A local Chicago theater partnered with history group earlier this month to put the spotlight on the importance of quality, affordable childcare.
The Lookingglass Theater teamed up with the Working Women’s History Project to present a drama about childcare experiences. The event was held at Third Unitarian Church, 301 N. Mayfield.
“The Working Women’s History Project is about education,” said committee member Jackie Kirely. “We consider it our mission to collect and tell the story of Chicago women.”
In 2013, the Working Women’s History Project created the Committee on Child Care in Chicago, which is committed to learning about and improving the availability and quality of child care afforded to women.
“Over the past three years, our mission has broadened, from collecting stories on individual women to focusing on women in childcare,” she said. “We interviewed 35 women, with the goal of creating a documentary that takes a closer look at child care.”
The Lookingglass Theater used the information gained from the documentary, turning it into a drama directed by Tracy Walsh, starring Wendy Mateo and Ericka Radcliff.
Handle with Care shows the various scenarios children and parents face when it comes to childcare.
“As a parent myself, I was inspired by the deep need of the parents to know that their children were being well cared for,” Walsh said. “I was inspired by the dedication and knowledge of the childcare providers and the shortfall of funding to help fill in the gaps for people who are expected to earn a living but then pay the substantial fees for childcare.”
Walsh said she if there were one message the play could convey, it would be: our country needs to understand the importance of providing quality and affordable child care to working people.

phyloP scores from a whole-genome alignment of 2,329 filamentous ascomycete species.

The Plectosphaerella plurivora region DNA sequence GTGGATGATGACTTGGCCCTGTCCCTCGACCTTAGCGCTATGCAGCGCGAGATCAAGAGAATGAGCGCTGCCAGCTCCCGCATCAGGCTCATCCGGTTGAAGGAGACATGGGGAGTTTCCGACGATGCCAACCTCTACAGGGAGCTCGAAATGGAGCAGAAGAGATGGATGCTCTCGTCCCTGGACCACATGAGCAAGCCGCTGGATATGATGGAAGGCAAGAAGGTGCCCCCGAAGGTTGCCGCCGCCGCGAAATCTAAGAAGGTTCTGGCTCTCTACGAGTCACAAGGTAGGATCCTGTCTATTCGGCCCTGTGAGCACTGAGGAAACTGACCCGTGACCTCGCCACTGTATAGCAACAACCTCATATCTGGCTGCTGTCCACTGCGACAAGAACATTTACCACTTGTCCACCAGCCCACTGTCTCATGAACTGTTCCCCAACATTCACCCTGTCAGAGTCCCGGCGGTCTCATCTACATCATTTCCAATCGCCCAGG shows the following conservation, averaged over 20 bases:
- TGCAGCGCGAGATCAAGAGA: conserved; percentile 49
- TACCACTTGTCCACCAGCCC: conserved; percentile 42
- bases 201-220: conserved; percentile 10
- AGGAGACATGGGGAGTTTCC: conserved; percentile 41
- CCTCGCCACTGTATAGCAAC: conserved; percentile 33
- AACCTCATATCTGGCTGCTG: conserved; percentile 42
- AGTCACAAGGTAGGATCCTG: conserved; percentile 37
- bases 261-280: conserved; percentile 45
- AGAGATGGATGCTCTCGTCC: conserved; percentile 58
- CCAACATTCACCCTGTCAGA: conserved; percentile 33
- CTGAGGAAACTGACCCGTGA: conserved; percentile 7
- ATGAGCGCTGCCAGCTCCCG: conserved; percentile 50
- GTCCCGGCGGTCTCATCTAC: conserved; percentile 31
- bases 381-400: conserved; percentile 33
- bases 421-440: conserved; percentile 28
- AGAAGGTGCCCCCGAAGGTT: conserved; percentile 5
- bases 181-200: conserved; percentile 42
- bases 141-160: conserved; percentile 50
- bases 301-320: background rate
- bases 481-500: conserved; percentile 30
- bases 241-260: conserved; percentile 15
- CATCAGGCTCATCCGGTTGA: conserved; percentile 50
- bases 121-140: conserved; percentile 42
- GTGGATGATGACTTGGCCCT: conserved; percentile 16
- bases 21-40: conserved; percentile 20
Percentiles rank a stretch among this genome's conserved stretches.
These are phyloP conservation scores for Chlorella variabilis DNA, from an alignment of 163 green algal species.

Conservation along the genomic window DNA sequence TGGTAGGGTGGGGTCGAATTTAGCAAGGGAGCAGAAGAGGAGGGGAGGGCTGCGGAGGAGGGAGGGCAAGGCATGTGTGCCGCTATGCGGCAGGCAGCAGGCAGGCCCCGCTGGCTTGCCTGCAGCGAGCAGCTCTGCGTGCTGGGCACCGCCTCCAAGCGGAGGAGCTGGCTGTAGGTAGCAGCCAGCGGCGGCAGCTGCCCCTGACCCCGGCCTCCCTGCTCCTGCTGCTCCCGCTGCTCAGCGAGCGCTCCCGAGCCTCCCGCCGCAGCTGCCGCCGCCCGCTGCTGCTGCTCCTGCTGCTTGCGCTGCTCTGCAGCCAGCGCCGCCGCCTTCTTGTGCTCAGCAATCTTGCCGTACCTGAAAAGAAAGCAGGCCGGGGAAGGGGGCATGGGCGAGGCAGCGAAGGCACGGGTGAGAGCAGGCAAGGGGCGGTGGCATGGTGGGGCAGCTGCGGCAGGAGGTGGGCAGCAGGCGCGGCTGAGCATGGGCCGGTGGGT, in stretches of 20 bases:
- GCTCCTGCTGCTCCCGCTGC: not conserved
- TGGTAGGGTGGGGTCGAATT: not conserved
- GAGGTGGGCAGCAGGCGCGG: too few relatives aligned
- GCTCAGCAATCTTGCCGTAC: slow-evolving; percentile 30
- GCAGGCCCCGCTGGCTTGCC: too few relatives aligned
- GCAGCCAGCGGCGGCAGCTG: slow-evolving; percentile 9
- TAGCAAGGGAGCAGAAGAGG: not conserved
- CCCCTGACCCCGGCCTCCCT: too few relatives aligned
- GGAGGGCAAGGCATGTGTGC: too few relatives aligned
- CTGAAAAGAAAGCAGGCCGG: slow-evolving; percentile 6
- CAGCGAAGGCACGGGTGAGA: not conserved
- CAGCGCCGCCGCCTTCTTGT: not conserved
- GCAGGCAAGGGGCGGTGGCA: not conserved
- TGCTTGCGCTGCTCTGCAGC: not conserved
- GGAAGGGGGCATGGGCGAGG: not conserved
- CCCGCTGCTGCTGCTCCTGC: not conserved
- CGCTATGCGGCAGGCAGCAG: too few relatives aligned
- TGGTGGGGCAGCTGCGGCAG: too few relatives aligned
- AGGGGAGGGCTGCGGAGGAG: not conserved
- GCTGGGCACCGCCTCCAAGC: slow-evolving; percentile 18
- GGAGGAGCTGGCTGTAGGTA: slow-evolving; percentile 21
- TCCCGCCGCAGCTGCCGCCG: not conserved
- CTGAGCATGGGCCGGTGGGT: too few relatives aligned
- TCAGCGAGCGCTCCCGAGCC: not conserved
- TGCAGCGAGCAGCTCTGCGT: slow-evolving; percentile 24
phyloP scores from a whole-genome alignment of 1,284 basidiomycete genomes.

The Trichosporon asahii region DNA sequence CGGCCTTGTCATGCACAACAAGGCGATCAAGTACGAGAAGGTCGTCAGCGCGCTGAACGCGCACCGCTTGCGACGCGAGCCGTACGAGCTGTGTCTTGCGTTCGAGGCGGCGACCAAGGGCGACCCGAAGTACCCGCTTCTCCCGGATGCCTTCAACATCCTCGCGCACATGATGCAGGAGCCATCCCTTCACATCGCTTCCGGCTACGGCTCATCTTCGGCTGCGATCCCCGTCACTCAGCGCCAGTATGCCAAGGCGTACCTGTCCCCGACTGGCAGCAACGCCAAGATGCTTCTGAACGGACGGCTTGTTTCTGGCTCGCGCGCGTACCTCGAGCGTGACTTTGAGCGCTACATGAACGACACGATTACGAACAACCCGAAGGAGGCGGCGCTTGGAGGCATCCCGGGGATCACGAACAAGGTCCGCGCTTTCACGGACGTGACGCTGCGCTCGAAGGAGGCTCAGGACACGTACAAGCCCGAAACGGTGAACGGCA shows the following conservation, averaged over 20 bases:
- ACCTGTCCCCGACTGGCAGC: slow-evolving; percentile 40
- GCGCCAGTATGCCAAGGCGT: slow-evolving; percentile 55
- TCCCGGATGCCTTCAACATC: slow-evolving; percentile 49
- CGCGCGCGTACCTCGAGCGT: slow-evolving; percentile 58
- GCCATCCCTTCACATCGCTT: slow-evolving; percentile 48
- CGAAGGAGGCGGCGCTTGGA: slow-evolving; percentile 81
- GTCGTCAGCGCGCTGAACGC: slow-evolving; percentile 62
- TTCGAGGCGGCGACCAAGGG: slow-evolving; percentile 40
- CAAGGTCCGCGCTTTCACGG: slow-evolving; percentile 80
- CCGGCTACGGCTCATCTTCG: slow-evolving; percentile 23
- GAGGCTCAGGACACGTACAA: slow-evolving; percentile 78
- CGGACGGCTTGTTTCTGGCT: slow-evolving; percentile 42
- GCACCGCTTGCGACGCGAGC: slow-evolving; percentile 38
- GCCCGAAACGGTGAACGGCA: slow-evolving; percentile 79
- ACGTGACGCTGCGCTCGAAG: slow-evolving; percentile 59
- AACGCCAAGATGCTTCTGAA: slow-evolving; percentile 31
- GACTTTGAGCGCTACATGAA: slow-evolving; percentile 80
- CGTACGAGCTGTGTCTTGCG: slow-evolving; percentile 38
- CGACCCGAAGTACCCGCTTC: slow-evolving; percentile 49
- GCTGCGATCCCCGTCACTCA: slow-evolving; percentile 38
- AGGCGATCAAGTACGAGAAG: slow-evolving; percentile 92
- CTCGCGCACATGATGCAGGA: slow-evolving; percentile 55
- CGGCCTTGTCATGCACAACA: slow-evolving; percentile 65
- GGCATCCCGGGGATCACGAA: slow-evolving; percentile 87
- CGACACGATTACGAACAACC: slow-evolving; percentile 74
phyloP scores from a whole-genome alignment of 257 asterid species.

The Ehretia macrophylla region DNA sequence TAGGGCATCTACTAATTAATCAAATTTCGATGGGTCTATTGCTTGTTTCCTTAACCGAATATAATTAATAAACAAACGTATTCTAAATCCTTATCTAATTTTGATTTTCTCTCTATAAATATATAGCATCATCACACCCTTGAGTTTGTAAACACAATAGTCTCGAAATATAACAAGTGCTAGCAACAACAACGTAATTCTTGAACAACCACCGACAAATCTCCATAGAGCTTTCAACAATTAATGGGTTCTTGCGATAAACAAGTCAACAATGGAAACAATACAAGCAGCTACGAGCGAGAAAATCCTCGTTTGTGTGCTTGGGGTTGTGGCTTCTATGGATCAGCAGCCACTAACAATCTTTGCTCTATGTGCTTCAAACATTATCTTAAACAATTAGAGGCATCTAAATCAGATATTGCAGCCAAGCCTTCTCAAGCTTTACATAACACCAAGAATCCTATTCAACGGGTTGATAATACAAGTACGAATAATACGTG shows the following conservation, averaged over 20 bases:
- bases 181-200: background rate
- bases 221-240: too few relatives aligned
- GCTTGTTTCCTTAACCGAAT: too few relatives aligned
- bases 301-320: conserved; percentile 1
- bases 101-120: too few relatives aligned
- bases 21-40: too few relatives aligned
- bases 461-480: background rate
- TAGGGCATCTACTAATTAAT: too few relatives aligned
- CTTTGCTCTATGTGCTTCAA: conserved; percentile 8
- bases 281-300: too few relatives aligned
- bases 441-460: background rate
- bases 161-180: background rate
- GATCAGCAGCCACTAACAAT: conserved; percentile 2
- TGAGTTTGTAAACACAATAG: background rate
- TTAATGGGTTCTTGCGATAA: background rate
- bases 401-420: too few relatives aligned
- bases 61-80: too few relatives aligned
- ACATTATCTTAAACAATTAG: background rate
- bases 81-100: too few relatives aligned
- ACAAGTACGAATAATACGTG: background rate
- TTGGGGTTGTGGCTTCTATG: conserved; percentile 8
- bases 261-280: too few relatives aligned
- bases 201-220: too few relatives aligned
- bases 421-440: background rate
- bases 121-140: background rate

“There need to be places where working-class people can afford to leave their children safely and well cared for,” she said.
The panel portion of the event focused on obstacles parents face when it comes to child care. The panel consisted of Betty Buckman, founder of Little Leaders of Tomorrow Day Care Center; Dr. Lillian Perez, a senior adviser at the Ounce of Prevention Fund; and John Lloyd, a parent of a child at Little Leaders.
“I think parents are confused on how to bring their children up,” Buckman said. “Parents are to busy being told what not to do for their children but are never told what they should be doing. As a result, children are controlling their parents.”
Buckman went on to stress how important it is for parents to receive proper education on how to raise and teach their kids.
“Education on how parents should raise their children is extremely important,” she said. “Parents are the first teachers children come in contact with.”
Other obstacles parents face with child care is finding an affordable day care that is close to home and has open slots.
“There are many obstacles faced by parents when trying to find childcare, one of the biggest things is cost, alongside location and availability,” Lloyd said. “I trust Little Leaders, and if it came to a point where I couldn’t afford it, I would have to move my kids.”
One audience member raised the idea of Chicago Public Schools taking the initiative to start parenting classes for students, giving young people the knowledge needed to raise children well before it happens.
“I was sitting here thinking to myself, I am glad I could afford quality child care for my daughter,” said Liza Holzer, a committee member at Third Unitarian Church.
“I wonder what programs are out there available for young adults when it comes to childcare. I don’t know if the burden should be placed on high schools. It’s hard enough to educate these young adults.”
Perez said a “bridge needs to be built between parents and education on child care.” A lot of parents in today’s society don’t have higher education, which can lead to lack of self-esteem when raising a child.
“City colleges and churches need to be willing to provide workshops and outreach for parents,” she said. “Resources are available even with the current budget issues. I can tell you the hardest thing for these providers is getting parents to comply.”
One challenge: The number of young adults and teenagers becoming parents.
“Children are having babies and can barely raise their child because they still need to be raised,” Buckman said.